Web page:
Introduction to soft forks and hard forks
No, we’re not mixing our cutlery up with our currency! Soft and hard forks are legitimate cryptocurrency terms that refer to changes made to a blockchain’s protocol.
For those who aren’t computer experts, the protocol can be understood as the set of rules that governs how the blockchain operates.
OK, so what does this mean for crypto??
In the world of crypto, a fork can be understood as either a temporary or permanent change to the current version of the blockchain network - like a fork in the road. These changes can only be activated by the miners themselves and, because cryptocurrency networks are decentralised, a majority consensus is required for them to be implemented.
What is a soft fork?
A soft fork refers to an upcoming change to the blockchain that won’t necessarily conflict with the current version of the network. In short, it’s an upgrade for nodes (computers in the network) that isn’t compulsory.
Even if they don’t upgrade their nodes to recognise the current version, people can keep using the network to a certain degree. Non-upgraded nodes will still see the transactions that follow the new rules as valid; however, if non-upgraded nodes continue to mine blocks, the upgraded nodes will reject them.
Another reason to upgrade is that the more miners that accept the new rules, the more secure the network is post-fork. This is because the higher the number of non-upgraded nodes, the more likely it is that one of those nodes violates a new consensus rule, which can cause a temporary divergence in the blockchain.
What are soft forks used for?
Soft forks may be used to make changes to the existing network, such as adding new transaction types or upgrading the transaction format to fix problems.
A recent - and very important - example of a soft fork in action is the Segregated Witness (SegWit) fork, which originally occurred on the Bitcoin network and has since been adopted by other networks as well.
SegWit was implemented to fix the problem of limited block size (1MB of data storage) on the Bitcoin network. Since Bitcoin is becoming increasingly popular, the network is struggling to process the increased number of transactions - this has increased the waiting times for transactions to take place and has also incurred increased fees for users.
SegWit has attempted to remedy this problem to some extent by freeing up space within each block. It has done this by moving signature data - which contains the digital signature used to authentic transactions - out of the main block and into a separate structure at the end of the block. This allows for more transactions to be stored and processed in a single block.
This hasn’t fundamentally changed the network yet, but this is only because nodes are not forced to upgrade to recognise SegWit and many have not adopted the new fork due to security concerns. Since a soft forked network recognises both old and new rules, it hasn’t caused a permanent split in the network.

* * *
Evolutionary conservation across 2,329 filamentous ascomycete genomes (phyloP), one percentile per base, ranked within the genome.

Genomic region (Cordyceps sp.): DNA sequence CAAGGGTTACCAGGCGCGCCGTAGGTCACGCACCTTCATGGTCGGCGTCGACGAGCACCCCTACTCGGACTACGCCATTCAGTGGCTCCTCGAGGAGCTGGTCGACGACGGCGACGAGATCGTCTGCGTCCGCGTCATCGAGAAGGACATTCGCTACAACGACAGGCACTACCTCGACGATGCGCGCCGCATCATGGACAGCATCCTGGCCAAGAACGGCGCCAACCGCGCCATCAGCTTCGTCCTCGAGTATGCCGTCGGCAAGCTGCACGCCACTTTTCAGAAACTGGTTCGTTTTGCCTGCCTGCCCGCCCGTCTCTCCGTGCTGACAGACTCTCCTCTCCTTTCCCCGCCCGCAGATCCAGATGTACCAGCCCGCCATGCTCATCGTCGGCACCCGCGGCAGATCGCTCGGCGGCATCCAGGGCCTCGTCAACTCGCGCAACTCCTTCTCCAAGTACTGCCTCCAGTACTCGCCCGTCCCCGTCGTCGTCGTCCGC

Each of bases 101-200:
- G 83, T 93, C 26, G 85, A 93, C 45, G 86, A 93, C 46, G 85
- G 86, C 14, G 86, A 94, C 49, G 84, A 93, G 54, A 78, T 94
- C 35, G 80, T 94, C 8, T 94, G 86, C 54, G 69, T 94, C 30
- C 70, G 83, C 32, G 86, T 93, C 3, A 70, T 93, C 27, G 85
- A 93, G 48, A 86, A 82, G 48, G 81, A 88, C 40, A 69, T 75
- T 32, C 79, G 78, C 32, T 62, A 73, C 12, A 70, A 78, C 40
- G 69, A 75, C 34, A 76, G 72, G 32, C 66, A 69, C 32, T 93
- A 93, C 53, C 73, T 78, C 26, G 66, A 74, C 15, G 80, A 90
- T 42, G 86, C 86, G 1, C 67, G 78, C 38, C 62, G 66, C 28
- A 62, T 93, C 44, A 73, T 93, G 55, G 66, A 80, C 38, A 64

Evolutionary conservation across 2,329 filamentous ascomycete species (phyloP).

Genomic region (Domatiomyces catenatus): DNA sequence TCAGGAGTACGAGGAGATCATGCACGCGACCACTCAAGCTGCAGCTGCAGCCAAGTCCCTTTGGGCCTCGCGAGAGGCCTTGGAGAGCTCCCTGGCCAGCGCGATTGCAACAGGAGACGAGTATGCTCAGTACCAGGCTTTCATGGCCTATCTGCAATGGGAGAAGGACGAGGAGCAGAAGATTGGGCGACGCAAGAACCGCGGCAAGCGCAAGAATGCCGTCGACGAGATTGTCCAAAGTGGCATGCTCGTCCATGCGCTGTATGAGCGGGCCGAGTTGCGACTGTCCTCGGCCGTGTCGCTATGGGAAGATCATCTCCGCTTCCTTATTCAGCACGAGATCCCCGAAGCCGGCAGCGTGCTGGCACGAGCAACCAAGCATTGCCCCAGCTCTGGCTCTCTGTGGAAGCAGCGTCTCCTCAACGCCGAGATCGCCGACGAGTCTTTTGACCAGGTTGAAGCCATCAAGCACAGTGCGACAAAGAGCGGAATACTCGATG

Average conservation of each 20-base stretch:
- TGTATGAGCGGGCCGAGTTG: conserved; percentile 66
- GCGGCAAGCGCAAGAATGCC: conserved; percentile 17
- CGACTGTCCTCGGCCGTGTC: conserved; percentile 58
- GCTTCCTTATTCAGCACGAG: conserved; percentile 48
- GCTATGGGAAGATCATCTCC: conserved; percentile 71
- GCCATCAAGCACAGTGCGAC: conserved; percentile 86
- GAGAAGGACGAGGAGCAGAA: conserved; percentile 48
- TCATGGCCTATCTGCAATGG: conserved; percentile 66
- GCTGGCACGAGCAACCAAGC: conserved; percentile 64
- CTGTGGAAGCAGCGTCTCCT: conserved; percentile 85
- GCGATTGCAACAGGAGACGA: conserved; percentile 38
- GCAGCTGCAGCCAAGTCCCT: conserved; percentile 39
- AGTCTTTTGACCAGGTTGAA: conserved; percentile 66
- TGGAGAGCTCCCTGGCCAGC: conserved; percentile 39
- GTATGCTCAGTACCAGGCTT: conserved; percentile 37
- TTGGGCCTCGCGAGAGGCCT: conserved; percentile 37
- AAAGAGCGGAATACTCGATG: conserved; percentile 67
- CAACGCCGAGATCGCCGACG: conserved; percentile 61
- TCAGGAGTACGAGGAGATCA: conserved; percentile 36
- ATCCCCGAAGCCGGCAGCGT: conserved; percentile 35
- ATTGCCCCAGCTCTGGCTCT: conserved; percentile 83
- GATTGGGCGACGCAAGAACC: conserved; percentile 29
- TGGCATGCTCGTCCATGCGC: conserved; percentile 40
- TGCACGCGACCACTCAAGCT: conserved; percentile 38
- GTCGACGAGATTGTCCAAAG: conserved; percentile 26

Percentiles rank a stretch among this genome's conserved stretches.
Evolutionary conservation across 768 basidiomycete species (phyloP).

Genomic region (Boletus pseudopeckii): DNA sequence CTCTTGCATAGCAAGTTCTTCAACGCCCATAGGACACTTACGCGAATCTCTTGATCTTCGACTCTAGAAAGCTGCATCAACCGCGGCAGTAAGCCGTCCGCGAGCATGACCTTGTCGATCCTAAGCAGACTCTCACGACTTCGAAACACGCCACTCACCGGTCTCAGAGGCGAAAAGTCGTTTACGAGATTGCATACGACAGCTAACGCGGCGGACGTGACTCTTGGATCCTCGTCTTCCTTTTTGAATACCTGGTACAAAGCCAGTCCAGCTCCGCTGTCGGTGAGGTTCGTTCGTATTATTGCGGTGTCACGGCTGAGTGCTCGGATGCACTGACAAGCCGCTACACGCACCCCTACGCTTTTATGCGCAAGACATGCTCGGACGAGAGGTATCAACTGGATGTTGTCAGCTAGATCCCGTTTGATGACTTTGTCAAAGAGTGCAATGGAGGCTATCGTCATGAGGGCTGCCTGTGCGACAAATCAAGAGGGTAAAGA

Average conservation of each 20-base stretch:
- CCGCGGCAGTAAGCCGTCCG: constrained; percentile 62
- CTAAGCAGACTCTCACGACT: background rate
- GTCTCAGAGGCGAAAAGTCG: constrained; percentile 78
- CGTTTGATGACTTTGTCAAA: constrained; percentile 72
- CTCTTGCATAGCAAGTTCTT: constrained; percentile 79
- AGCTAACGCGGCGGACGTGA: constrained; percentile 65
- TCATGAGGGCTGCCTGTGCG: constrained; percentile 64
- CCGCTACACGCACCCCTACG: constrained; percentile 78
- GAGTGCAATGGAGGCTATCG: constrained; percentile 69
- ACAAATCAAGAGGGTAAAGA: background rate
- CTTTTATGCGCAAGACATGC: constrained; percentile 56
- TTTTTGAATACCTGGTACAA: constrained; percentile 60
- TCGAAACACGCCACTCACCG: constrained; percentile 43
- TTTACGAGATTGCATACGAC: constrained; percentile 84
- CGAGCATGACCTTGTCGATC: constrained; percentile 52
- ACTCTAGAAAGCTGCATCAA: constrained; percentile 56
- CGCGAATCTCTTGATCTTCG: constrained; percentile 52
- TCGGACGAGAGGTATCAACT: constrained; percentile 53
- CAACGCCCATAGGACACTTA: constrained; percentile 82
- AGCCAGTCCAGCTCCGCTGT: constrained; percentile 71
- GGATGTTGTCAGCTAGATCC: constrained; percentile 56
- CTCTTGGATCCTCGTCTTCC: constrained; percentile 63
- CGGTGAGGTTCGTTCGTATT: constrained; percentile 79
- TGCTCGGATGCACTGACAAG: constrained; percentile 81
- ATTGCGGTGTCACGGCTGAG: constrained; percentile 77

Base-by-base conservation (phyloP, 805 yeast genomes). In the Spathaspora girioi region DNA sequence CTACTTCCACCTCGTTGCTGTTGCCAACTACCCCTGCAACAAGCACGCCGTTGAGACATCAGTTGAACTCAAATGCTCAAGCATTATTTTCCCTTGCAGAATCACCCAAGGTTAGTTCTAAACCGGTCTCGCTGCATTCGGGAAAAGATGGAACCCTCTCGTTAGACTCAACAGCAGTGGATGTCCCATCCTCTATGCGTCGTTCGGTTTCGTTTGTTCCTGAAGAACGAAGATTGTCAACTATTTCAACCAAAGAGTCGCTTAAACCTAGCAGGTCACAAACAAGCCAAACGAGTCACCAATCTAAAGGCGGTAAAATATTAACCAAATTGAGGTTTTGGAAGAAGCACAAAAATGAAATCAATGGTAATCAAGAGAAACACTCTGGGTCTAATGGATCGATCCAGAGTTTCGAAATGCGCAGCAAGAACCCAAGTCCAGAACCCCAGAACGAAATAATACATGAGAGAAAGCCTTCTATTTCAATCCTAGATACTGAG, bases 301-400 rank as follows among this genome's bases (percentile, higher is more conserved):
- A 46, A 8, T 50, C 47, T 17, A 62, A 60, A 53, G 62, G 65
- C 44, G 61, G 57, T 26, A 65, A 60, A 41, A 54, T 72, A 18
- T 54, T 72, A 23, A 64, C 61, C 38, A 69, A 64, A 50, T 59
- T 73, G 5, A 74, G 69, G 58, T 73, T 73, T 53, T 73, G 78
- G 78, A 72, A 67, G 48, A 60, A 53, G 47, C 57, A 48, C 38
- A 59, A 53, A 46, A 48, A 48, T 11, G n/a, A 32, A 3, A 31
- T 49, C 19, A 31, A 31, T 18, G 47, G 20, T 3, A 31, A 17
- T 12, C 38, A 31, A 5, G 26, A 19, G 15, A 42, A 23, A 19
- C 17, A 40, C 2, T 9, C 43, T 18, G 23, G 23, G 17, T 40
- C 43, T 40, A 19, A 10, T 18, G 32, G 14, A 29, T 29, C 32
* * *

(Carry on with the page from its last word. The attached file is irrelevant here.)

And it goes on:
What is a hard fork?
A hard fork refers to a permanent divergence in the network. It seeks to impose a change, or series of changes, that aren’t compatible with the old version of the network. In other words, it creates a completely new chain that forks off from the existing one to follow a different set of rules.
To activate a hard fork, all miners need to agree on the new protocol. It’s also not backwards compatible, so if miners want to use the new chain, they must upgrade their nodes to accommodate the new rules. Those who choose not to adhere to the new chain will not be able to use it – nor will the old and new chains be able to recognise each other’s transactions as valid.
What are hard forks used for?
Hard forks are used to make radical changes to the blockchain protocol. An easier way to understand how hard forks are used is to look at a couple of critical examples that have happened in the Bitcoin network - Bitcoin Cash and Bitcoin Gold.
This hard fork occurred in August 2017 in response to Bitcoin’s ongoing scalability issues. The main rule change involved increasing the Bitcoin block size limit of 1MB to 8MB to increase the number of transactions that can be processed.
Not too long after Bitcoin Cash, another hard fork – Bitcoin Gold – took place, in October 2017.
The intention of this fork was to change how Bitcoin mining works. In other words, it attempted to move away from ASIC-based mining towards GPU-based mining. We will examine the pros and cons of different types of mining in a later lesson, but if you need a general refresher on mining, check out our introductory lesson.
And you thought it was difficult differentiating between a salad, fish, dinner, dessert and oyster fork! Soft and hard forks are a bit of a challenge to understand and are still quite controversial - not everyone agrees with them. They do, however, represent an opportunity for new changes and improvements to be made to the way cryptocurrency networks operate.